# Thread: probability inequality invovling function

1. ## probability inequality invovling function

Dear All.

I have read in somewhere that if f is non decreasing function then
$\displaystyle p(X > \lambda) = p(f(X)>f( \lambda))$, and even somewhere it is written
$\displaystyle p(X > \lambda) \le p(f(X)>f( \lambda))$.

My question is this how this inequality is true, and which inequality is correct?

Can some explain in detail.

Regards.

2. Originally Posted by amb03
Dear All.

I have read in somewhere that if f is non decreasing function then
$\displaystyle p(X > \lambda) = p(f(X)>f( \lambda))$, and even somewhere it is written
$\displaystyle p(X > \lambda) \le p(f(X)>f( \lambda))$.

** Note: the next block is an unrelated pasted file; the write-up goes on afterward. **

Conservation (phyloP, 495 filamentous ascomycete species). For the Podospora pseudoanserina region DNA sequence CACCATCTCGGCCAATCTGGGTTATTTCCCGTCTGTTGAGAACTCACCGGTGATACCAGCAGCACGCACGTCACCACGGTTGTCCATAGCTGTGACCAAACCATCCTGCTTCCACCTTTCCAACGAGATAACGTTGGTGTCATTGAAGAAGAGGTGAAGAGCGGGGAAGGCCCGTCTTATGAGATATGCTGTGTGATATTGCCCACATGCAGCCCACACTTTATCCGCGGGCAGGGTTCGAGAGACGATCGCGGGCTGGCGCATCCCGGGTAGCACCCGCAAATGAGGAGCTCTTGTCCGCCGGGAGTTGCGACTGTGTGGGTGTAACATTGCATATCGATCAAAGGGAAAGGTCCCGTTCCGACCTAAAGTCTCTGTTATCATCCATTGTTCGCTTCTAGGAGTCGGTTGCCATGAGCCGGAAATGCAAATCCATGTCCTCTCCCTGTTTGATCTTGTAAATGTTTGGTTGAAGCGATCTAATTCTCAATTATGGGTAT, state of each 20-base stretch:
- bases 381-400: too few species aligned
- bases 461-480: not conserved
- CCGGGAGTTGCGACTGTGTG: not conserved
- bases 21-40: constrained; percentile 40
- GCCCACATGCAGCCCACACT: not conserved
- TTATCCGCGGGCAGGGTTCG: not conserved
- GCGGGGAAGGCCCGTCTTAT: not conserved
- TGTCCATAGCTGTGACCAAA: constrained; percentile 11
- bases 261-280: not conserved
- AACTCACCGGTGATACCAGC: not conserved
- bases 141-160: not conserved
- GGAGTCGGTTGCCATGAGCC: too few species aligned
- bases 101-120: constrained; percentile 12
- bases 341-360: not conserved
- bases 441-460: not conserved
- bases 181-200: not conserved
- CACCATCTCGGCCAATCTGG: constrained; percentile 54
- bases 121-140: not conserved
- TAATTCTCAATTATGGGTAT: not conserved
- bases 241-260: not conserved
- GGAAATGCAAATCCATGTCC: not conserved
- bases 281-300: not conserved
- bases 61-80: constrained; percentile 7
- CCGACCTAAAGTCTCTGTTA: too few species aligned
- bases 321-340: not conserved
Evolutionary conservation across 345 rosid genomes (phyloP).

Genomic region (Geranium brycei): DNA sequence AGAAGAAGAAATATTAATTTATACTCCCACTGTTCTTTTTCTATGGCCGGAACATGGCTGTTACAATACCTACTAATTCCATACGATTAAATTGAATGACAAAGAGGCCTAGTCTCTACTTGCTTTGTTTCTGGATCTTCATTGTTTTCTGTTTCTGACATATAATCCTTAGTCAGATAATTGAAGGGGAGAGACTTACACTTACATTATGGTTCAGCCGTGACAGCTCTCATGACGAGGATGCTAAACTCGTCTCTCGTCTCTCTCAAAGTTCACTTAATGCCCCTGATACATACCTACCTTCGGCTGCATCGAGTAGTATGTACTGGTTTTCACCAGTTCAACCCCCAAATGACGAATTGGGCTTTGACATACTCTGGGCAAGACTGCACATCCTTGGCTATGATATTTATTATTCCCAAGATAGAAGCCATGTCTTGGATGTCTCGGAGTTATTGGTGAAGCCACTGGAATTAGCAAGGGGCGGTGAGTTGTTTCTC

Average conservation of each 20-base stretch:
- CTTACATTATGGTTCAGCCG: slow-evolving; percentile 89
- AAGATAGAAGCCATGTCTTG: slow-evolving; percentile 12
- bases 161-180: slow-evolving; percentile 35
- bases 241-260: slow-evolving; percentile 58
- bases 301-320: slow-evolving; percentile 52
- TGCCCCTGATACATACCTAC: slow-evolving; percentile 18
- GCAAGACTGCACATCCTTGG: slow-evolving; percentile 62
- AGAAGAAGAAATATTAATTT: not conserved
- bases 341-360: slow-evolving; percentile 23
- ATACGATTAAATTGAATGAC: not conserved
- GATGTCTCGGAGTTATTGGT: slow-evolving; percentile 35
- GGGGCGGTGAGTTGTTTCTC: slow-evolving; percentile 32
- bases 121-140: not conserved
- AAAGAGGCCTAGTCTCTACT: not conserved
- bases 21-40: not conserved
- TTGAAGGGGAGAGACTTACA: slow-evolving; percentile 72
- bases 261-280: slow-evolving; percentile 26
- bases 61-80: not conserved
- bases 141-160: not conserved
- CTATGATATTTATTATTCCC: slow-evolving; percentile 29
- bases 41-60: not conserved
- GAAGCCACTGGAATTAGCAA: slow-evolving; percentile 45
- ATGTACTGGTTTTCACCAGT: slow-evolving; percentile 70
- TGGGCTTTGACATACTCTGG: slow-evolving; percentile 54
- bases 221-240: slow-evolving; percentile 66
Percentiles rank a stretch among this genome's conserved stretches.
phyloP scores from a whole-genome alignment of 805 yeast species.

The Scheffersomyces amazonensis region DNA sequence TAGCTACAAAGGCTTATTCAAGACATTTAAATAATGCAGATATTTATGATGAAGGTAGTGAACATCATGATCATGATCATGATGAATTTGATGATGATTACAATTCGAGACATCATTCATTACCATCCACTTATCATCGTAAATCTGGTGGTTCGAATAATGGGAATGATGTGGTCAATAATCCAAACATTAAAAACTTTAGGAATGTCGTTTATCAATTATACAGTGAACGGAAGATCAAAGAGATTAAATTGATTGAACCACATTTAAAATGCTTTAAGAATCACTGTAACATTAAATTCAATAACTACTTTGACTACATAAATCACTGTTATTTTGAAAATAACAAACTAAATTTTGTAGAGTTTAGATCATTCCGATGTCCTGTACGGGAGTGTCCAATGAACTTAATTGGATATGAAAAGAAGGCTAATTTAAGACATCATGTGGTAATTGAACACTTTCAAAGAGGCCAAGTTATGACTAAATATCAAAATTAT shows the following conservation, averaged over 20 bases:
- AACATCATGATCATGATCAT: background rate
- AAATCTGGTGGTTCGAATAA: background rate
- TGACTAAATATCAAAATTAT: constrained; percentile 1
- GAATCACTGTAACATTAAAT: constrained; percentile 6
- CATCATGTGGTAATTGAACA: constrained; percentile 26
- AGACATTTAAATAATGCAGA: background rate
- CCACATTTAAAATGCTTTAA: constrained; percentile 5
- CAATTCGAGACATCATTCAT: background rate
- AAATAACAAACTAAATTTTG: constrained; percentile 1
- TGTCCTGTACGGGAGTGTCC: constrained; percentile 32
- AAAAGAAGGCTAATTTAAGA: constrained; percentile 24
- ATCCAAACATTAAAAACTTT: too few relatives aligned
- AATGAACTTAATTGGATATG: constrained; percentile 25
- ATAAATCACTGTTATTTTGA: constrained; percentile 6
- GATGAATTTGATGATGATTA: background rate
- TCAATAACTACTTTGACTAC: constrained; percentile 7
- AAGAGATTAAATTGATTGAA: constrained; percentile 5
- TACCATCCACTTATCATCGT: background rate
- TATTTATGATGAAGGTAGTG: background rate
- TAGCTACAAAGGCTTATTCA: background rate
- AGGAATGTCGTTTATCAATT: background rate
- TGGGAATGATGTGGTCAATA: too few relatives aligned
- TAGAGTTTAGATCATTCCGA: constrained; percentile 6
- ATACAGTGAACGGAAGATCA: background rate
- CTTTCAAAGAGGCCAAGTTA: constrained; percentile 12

My question is this how this inequality is true, and which inequality is correct?

Can some explain in detail.

Regards.
Neither is true. Consider f(x) = 0 for all values of x.

Do you mean f is strictly increasing?
In which case both are true since f(x) > f(y) iff x > y

3. It has more to do with set theory

If a<b and f is strictly increasing then f(a)<f(b)

If f is strictly increasing then the two sets are equal... $\displaystyle \{x: x>a\} =\{x: f(x)>f(a)\}$

4. Thank for reply, but may you please check the following link, this inequality is stated here

If f is strictly increasing then the two sets are equal... $\displaystyle \{x: x>a\} =\{x: f(x)>f(a)\}$